The Spanish economy slows down and only grows 0.2% between July and September

It is the certification of an announced braking.

NewsEditor
NewsEditor
29 October 2022 Saturday 04:38
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The Spanish economy slows down and only grows 0.2% between July and September

It is the certification of an announced braking. The Spanish economy had been showing signs of a slowdown for months, and the data for the third quarter of the year have corroborated this. After a magnificent growth of 1.5% between April and June, the economy has remained at 0.2% in the third quarter. An increase of only 2 tenths compared to the previous quarter that, however, must be valued, given the deterioration of the international context and inflation that is still galloping, although with signs of moderating (see page 2).

The big surprise has been given by consumption, which has become the main engine of growth between July and September. A solid 1%, although slightly below the previous quarter's increase. Despite the loss of purchasing power of families due to the effects of inflation; In spite of soaring foodstuffs that rose by more than 14% in September, household consumption is behaving better than expected. A fact that has come against forecast and that economists will want to verify when the INE publishes the final and detailed data in two weeks.

Another notable element has been investment, which increased by 0.6%, which means three consecutive quarters on the rise, although it is certainly a much lower increase than in previous periods.

Once again, the service sector drove the economy, with an increase of 0.7%, thanks in large part to the boost from tourism, which is the great driver of GDP during the summer season. In any case, in this area the slowdown is also appreciated. In the third quarter, commerce, transport and hotels increased by 1.3%, four times less than in the previous quarter, when it increased by 5.2%. On the other hand, industry and construction are practically stagnant, presumably because they pay for the rising costs of raw materials and energy.

For the First Vice President and Minister of Economy, Nadia Calviño, these data "confirm that the Spanish economy continues to grow despite the impact of the war and the rise in interest rates". She also adds that "exports of goods and services are at record levels, despite the slowdown in international trade." For her ministry, "the strength of growth is reflected in the rate of growth of domestic demand, the record number of exports and the good tone of industrial activity."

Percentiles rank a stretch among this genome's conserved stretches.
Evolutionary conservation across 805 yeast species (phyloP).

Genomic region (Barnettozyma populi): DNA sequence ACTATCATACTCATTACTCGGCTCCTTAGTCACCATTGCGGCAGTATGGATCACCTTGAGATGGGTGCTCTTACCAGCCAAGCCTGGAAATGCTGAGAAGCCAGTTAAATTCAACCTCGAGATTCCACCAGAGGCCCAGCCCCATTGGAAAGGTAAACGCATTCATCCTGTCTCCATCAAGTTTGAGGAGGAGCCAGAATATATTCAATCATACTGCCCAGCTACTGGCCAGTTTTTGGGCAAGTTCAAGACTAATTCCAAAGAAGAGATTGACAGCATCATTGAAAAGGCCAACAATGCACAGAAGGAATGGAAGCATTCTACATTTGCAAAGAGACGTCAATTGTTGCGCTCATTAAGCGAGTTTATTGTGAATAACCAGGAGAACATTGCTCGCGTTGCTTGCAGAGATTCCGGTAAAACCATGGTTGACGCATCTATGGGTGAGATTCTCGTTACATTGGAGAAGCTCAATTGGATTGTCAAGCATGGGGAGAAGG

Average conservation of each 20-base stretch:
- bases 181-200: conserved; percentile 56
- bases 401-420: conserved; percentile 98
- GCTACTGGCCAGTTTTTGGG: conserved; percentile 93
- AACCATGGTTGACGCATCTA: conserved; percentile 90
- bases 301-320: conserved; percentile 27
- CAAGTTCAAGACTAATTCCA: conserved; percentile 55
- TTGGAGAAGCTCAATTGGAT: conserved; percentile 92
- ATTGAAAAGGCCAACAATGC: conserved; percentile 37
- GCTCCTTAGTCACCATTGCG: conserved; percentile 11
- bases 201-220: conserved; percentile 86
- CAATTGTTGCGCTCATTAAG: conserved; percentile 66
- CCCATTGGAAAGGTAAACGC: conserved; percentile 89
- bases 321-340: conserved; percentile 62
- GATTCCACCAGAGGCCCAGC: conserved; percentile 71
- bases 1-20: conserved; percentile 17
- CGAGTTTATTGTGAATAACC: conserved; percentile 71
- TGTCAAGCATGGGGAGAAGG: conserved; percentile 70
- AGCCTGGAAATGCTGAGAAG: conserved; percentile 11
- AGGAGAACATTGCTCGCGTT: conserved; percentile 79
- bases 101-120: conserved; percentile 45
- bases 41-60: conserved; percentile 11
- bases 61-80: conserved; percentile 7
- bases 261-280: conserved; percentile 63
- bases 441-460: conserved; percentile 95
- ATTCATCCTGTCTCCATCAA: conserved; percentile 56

"Growth of 0.2% is not a bad figure, taking into account the negative circumstances we are experiencing, with the loss of purchasing power and the prevailing uncertainties," says María Jesús Fernández, from Funcas, who affirms that she expected worse . However, he adds that negative growth is on the way out, which is what he expects for the last quarter of the year.

On the other hand, Oriol Aspachs, from CaixaBank Research, also confesses that he did not expect the good behavior of consumption, something that does not coincide with other indicators, such as data on the use of credit cards and retail sales. "Consumption is the big surprise," says this economist. Regarding the growth of 0.2% in the quarter, it coincides with the forecasts made by CaixaBank Research, although it reached the same figure with different compositions, less weight of consumption, for example; and he adds that the data confirms the expected slowdown in the economy.

With these data, the forecasts of the Airef and of different analysts that pointed to a minimum growth during the summer are confirmed. They are the same ones that also forecast slightly negative growth in the next two quarters. According to Airef, GDP may fall between two and three tenths both in the last three months of this year and in the first three of next, which would mean a technical recession.

Despite growth of 0.2% in the third quarter, and poor expectations for the fourth, experts estimate that this year will end with an increase in GDP of around 4.4%. The weight of the first months of the year is decisive. A different matter is the next exercise, on which much more moderate increases in GDP are being considered. They range from the low 0.7% that Funcas forecasts for 2023 to 1.5% from Airef and the more optimistic 2.1% of the macroeconomic picture of the government budgets.

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